Henry Lucas and Ottis Toole are, without a doubt, two of the most prolific serial killers in United States history. It's difficult to say exactly how prolific they really were, as they each claimed responsibility for hundreds of murders which they did not commit. In the case of Ottis Toole, most of these were dismissed as having been coerced by authorities, and many of Lucas' confessions were similarly disregarded. However, enough murders have been confirmed to land these two firmly among the most disturbed individuals in our history. One of the most controversial of these confessed crimes was the murder of 6-year-old Adam Walsh. Toole confessed to the murder, and Lucas backed him up, leading to the closing of the case. Many believe, though, that this confession was amongst the many other false admissions, and that the case should not have been closed.
The Murder of Carol Stuart
In 1989, Charles Stuart shot and killed his pregnant wife, Carol. Tragic enough on its own, to be sure, but this crime became one of the most infamous crimes of the 80s for its cold-blooded premeditation and its racial implications: Charles Stuart planned Carol's murder carefully, intending to stage the death as a carjacking and collect a life insurance policy on her. He even shot himself to make it convincing, and claimed that they were attacked by an African American assailant. He went as far as to identify a young man as the attacker he described. However, the case fell apart when Charles' brother, Matthew, came forward to admit to having knowledge of Charles' intent to commit insurance fraud—he had not known, however, that he had planned to murder his wife and unborn child.
The Grim Sleeper/The Southside Slayer
The Grim Sleeper is the name given to serial killer Lonnie David Franklin Jr. when he began killing decades after his first spree. His notorious crimes of the 80s, for which he was dubbed the Southside Slayer, terrorized the Los Angeles area, but seemed to stop in 1988. He re-emerged fourteen years later, in 2002, and was finally arrested in 2010. He was officially charged for 10 murders, but is believed to be responsible for as many as 25. Part of the difficulty involved in the original investigation was that these crimes were never linked. As many of the women were prostitutes, they were not even carefully investigated until DNA evidence began linking several of the crimes. This lack of police investigation into a serial killer who targeted African American women prompted the formation of the "Black Women Count" movement, which pushed for these killings to be recognized as the work of a serial killer and for a task force to be formed to investigate.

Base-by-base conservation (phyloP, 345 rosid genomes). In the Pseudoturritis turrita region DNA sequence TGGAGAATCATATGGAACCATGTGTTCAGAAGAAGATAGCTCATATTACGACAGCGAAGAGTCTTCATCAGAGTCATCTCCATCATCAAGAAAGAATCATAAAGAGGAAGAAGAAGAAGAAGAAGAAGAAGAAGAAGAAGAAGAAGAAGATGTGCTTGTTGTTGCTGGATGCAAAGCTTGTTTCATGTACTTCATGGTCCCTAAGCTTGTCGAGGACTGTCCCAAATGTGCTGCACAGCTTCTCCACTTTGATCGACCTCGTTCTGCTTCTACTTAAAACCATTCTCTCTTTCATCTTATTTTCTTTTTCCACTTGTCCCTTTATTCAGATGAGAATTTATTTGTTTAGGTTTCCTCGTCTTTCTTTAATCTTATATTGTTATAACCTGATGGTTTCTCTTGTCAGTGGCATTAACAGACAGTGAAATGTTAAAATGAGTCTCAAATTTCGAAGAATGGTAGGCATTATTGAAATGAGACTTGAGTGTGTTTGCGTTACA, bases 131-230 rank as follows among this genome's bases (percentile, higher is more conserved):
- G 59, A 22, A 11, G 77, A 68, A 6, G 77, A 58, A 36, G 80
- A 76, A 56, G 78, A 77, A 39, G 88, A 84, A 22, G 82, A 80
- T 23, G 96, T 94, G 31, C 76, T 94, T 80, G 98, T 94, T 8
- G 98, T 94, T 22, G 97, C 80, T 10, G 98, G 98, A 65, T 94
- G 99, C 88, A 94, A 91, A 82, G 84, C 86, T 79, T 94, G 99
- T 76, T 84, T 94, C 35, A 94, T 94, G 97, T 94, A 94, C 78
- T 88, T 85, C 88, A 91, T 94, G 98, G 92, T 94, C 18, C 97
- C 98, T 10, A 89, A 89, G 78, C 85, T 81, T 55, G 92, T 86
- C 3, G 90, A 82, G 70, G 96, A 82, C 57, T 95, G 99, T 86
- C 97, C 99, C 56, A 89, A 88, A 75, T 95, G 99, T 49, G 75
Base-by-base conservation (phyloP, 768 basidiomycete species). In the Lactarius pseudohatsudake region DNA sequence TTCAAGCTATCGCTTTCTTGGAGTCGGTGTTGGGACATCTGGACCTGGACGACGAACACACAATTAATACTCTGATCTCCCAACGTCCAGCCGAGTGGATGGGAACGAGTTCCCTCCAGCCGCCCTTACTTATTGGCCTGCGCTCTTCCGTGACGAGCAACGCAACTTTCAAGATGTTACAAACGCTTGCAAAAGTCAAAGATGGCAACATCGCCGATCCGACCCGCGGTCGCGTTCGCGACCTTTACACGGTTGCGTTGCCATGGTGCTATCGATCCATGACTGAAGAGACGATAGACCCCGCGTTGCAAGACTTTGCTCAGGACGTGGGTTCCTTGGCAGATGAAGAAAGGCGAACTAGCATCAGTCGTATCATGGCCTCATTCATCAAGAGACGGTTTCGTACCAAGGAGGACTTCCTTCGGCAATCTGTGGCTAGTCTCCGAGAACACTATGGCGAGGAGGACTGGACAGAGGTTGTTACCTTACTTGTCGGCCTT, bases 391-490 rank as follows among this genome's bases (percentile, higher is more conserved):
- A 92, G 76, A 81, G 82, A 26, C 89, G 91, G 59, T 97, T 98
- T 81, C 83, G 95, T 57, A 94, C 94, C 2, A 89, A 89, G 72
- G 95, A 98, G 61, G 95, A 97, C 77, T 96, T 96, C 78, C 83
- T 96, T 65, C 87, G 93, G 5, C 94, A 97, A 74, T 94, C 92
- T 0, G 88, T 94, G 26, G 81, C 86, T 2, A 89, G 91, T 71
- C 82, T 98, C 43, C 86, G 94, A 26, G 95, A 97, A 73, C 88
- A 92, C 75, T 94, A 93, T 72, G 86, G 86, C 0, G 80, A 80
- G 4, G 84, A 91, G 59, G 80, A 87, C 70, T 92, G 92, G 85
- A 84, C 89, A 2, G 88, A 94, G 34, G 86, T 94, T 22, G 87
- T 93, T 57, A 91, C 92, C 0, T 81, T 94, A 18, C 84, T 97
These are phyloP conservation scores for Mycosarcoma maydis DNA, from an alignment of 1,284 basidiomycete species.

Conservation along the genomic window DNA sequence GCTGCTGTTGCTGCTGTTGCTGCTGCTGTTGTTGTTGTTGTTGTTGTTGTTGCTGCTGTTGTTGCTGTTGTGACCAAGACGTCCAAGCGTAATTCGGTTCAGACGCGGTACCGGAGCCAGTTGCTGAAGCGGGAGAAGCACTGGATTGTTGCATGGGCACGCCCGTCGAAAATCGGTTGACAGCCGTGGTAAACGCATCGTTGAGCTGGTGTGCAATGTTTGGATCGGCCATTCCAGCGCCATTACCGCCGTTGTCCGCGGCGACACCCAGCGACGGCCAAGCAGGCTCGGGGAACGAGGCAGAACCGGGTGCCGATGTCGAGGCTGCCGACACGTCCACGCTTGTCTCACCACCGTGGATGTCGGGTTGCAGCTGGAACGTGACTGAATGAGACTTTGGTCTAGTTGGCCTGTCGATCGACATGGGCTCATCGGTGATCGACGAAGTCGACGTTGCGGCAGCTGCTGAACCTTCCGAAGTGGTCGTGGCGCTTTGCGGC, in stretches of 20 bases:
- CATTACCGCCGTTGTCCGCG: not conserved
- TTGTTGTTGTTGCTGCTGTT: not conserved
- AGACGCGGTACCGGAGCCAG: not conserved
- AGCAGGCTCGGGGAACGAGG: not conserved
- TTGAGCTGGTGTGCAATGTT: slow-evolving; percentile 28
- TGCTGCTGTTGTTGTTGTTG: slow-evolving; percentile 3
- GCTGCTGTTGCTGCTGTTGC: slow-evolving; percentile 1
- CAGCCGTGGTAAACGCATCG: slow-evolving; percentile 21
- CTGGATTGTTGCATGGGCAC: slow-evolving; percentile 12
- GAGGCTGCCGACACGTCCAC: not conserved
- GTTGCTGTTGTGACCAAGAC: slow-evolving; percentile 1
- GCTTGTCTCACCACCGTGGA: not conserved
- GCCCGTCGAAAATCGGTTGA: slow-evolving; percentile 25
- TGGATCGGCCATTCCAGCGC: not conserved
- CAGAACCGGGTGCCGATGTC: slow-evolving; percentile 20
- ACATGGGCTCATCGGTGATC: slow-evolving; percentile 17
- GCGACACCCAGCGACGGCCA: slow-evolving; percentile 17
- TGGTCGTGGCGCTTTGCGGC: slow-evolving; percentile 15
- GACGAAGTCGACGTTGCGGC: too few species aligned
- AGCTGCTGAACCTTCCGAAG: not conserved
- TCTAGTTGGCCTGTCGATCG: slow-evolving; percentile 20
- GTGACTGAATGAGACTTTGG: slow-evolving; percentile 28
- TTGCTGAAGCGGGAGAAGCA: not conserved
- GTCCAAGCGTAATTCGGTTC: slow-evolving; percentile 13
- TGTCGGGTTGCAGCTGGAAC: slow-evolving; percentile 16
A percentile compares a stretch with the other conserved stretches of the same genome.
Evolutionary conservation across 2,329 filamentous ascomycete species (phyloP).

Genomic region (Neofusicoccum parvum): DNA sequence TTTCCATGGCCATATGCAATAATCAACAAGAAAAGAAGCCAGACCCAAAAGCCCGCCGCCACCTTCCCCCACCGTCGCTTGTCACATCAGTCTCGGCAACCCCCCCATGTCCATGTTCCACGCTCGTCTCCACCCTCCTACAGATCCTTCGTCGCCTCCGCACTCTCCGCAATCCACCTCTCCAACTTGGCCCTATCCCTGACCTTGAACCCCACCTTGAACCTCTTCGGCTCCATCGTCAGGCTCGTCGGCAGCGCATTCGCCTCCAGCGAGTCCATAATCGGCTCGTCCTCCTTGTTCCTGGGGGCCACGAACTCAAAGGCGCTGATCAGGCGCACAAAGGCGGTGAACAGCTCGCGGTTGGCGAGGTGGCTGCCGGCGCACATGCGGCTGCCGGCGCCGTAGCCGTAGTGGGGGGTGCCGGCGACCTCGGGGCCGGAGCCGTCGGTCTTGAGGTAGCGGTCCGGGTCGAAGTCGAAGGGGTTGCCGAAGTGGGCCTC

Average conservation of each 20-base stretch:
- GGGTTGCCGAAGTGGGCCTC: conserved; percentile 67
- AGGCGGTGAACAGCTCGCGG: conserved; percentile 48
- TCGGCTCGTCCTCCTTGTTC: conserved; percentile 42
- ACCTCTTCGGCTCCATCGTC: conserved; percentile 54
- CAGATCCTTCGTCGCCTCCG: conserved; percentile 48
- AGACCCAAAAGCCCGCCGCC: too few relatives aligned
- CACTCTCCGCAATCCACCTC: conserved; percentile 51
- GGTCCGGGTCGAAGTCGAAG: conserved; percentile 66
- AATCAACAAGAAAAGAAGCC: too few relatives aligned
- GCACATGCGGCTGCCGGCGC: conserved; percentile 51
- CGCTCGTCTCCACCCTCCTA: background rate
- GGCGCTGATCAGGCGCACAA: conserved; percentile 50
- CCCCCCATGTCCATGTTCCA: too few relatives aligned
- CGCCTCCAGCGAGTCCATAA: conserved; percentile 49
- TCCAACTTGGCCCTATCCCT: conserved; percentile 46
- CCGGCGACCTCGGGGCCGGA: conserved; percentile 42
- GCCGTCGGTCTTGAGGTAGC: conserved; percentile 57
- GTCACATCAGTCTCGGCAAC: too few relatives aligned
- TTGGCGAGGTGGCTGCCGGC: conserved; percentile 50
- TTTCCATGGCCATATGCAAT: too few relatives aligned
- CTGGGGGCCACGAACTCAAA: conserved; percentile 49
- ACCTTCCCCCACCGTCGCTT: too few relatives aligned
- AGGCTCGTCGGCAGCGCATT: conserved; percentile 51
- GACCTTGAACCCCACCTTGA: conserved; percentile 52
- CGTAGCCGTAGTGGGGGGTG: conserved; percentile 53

Some of the most notorious crimes in known history were perpetrated by Jeffrey Dahmer. As if the rape, murder, and dismemberment of 17 young men and boys weren't bad enough, Dahmer also cannibalized a number of them, including "filleting" the heart of one of his victims. He also preserved entire skeletons, and engaged in necrophilia with many of his later victims. He was diagnosed with a host of psychotic and personality disorders, but was nevertheless found fit to stand trial. He was sentenced to life in prison (or rather, 16 lives in prison), and died there at the Columbia Correctional Institution in Wisconsin, near where many of his murders took place.
Carol Bundy and Doug Clark
Among the most terrifying serial killer couples, Carol Bundy and Doug Clark fell in love and moved in together in 1980. Part of their compatibility seems to be a shared interest in decapitation. Clark began expressing interest in young girls, necrophilia, and killing girls while having sex with them. With Bundy's help, he lured their 11-year-old neighbor over and took pornographic pictures of her. Clark then fulfilled one of his fantasies by raping and murdering two women. He told Bundy about it, who was uneasy enough to inform the police. However, she did not reveal their identities. Clark then murdered another two women, and decapitated one. Bundy cleaned and put make-up on the head for Clark's later necrophiliac use. Eventually, Bundy let slip to a friend about their sordid affairs, and fearing he might turn them in, proceeded to murder and decapitate him as well. The guilt, however, ultimately got to Bundy, and she confessed to her co-workers, who informed the police.
The Assassination of Paul Castellano
In 1986, Paul Castellano was head of the Gambino crime family. He was assassinated by John Gotti in New York City. The assassination was unsanctioned, and led to a serious destabilization of New York's most powerful organized crime family, which is why it is considered to be one of the more infamous crimes of the 80s. Gotti was eventually arrested with the help of a former rival who had been enraged by the unsanctioned assassination, and was formally charged and sentenced to life in prison in 1992. He died in prison a decade later, but the ramifications of his actions have continued to ripple through the world of organized crime since the 80s.